Growing big is a dream held by most people starting a small business. But often, a lack of capital stalls the dream even before it takes off.
That shouldn’t be a problem for microentrepreneurs anymore, what with the presence of 210 microfinance institutions (MFIs) nationwide. All of them are ready to lend a small sum to start a business or expand it.
But how will you know if you are qualified for a microfinance loan? According to the Bangko Sentral ng Pilipinas (BSP), the main objective of microfinance is to spur entrepreneurship in the poor sector “ so that these entrepreneurial poor, such as shopkeepers, ambulant vendors and home-based entrepreneurs, could easily avail of financial services to make their micro-enterprise more stable.” [See a five-step guide to zero marketing cost here]
“These entrepreneurial poor are people who are not yet bankable, or simply lack credit history, collateral and proper documents to avail of commercial loans from banks,” the central bank adds.
Micro-loans and MFIs
By definition, a microfinance loan is a “ladder-type” loan where a borrower could start from the minimum loan amount until he or she reaches a particular “cycle” or level where the borrower could avail of a bigger loan.
Because a microfinance loan or micro-loan is unsecured and character-based, some MFIs like Village Microfinance, the microfinance arm of Producers Rural Banking Corp., prefer borrowers with existing businesses. [See five startup to success strategies here]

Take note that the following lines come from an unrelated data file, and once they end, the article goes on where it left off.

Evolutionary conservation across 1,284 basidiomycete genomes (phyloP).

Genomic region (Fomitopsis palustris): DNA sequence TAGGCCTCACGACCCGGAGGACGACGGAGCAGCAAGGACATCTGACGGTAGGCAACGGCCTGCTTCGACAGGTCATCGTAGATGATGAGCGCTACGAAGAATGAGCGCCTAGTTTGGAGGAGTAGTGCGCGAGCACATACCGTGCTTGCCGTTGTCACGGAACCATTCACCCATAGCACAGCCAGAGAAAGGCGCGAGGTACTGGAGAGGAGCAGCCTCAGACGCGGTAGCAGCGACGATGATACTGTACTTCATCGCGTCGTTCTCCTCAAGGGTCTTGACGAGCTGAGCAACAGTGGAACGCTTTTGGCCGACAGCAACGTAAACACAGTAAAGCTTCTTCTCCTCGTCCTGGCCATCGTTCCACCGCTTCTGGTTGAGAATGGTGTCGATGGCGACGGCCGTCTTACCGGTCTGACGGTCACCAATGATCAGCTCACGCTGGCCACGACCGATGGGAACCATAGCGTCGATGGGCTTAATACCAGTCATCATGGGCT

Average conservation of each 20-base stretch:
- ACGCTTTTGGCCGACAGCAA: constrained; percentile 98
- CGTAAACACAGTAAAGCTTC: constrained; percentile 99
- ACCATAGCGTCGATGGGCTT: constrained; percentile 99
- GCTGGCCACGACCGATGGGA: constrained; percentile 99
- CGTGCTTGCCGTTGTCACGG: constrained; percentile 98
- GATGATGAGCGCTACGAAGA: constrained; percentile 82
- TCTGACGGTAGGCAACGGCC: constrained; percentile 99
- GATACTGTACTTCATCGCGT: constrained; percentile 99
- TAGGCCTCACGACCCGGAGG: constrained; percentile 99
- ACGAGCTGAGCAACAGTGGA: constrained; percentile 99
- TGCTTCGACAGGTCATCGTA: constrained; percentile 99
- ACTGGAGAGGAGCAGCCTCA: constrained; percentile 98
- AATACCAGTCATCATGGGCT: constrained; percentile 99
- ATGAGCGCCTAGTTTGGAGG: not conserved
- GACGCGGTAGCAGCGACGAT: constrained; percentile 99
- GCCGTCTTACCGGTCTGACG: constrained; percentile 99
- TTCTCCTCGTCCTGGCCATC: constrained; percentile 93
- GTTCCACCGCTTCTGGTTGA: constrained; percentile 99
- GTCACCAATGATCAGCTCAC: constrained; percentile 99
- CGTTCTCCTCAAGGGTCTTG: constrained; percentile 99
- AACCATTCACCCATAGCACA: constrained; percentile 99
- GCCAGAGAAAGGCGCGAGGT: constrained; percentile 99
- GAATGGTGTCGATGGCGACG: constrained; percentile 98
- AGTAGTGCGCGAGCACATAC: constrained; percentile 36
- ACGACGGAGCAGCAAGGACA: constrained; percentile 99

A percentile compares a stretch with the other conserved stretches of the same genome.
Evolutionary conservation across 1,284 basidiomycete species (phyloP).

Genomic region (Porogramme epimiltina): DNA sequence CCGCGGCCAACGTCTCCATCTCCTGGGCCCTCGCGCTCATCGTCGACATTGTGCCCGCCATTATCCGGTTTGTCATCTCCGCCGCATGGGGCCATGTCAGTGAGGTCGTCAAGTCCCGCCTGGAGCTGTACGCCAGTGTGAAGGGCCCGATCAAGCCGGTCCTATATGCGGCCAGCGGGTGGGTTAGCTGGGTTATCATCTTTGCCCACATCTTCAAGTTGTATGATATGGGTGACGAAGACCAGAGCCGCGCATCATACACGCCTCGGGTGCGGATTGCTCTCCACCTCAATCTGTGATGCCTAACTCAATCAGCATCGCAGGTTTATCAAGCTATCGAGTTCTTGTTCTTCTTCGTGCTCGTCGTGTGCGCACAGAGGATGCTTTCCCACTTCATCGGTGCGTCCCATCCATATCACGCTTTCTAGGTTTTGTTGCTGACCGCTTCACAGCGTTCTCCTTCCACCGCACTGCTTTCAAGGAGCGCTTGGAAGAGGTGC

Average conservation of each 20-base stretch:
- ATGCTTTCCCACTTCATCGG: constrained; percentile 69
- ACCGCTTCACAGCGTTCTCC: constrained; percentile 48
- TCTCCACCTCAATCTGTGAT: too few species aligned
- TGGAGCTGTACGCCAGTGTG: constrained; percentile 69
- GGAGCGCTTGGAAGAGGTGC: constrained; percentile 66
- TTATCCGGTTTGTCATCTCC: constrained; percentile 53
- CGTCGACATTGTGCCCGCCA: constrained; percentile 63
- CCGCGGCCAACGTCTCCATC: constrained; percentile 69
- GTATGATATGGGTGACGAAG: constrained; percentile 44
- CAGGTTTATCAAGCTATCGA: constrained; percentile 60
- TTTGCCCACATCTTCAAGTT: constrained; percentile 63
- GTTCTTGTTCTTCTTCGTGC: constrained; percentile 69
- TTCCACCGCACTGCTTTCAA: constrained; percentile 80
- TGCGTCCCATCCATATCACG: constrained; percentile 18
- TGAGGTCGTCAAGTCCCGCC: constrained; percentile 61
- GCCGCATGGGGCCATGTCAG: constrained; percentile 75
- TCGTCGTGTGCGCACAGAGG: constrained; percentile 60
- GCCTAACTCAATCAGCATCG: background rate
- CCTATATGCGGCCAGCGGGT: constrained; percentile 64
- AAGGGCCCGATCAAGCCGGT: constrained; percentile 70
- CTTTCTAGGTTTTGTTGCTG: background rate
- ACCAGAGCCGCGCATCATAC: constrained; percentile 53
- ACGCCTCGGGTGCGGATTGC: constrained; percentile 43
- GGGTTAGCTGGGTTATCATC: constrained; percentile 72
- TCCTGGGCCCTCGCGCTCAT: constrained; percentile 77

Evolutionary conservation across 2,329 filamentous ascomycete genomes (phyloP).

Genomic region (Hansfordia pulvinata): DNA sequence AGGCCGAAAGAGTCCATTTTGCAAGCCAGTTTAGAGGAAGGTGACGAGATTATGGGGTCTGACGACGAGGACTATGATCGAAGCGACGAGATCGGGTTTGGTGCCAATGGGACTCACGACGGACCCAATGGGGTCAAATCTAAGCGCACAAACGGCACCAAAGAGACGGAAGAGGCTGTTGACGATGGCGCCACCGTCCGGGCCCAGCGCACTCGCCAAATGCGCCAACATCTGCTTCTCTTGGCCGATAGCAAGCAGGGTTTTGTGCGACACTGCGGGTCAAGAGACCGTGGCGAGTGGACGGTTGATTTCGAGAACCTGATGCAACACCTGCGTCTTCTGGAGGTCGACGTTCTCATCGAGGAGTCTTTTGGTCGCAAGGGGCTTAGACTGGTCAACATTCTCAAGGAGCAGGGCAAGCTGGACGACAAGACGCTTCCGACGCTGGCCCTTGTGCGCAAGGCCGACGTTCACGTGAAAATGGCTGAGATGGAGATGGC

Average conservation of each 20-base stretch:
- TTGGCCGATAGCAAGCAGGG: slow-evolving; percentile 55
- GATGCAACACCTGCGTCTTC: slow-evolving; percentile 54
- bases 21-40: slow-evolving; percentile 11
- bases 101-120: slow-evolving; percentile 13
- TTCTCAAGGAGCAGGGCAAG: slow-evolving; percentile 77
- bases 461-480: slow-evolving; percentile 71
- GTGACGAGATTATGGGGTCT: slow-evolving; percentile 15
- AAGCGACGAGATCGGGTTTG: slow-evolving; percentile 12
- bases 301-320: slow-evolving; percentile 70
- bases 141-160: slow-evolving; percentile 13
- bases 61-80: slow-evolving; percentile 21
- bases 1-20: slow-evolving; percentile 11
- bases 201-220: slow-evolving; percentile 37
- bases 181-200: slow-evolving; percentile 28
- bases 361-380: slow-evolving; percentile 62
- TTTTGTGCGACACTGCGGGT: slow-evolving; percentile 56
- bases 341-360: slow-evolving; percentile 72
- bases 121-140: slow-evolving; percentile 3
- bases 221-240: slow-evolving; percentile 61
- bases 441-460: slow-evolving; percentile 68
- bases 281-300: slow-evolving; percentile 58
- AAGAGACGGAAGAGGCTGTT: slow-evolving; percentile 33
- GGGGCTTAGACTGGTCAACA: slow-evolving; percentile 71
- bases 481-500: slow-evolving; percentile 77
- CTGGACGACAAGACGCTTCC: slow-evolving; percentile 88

But some, like Mentors Philippine Microenterprise Development Foundation (MPMDF), cater to those who want to start their own business.
Micro-loans usually start at around P5,000 or less, depending on the MFI. They are usually rural banks, thrift banks, cooperative banks, foundations or non-government organizations that are into microfinance. These MFIs usually have branches or offices in the area where they offer micro-loans. [See four ways to raise funds for your business here]
Getting a micro-loan
1. Lender needs to be a member of a group, or what MFIs call a “center group”.
This center group must be comprised of 20 to 30 members, further subdivided into smaller groups living in the same area.
Pier Mercado, the executive director of Village Microfinance, says the microfinance pays courtesy call to barangay officials whenever they set foot on a new area. This helps potential borrowers seek them out by asking their barangay officials which MFIs work in their area. [See 10 ways to get business capital from the bank here]
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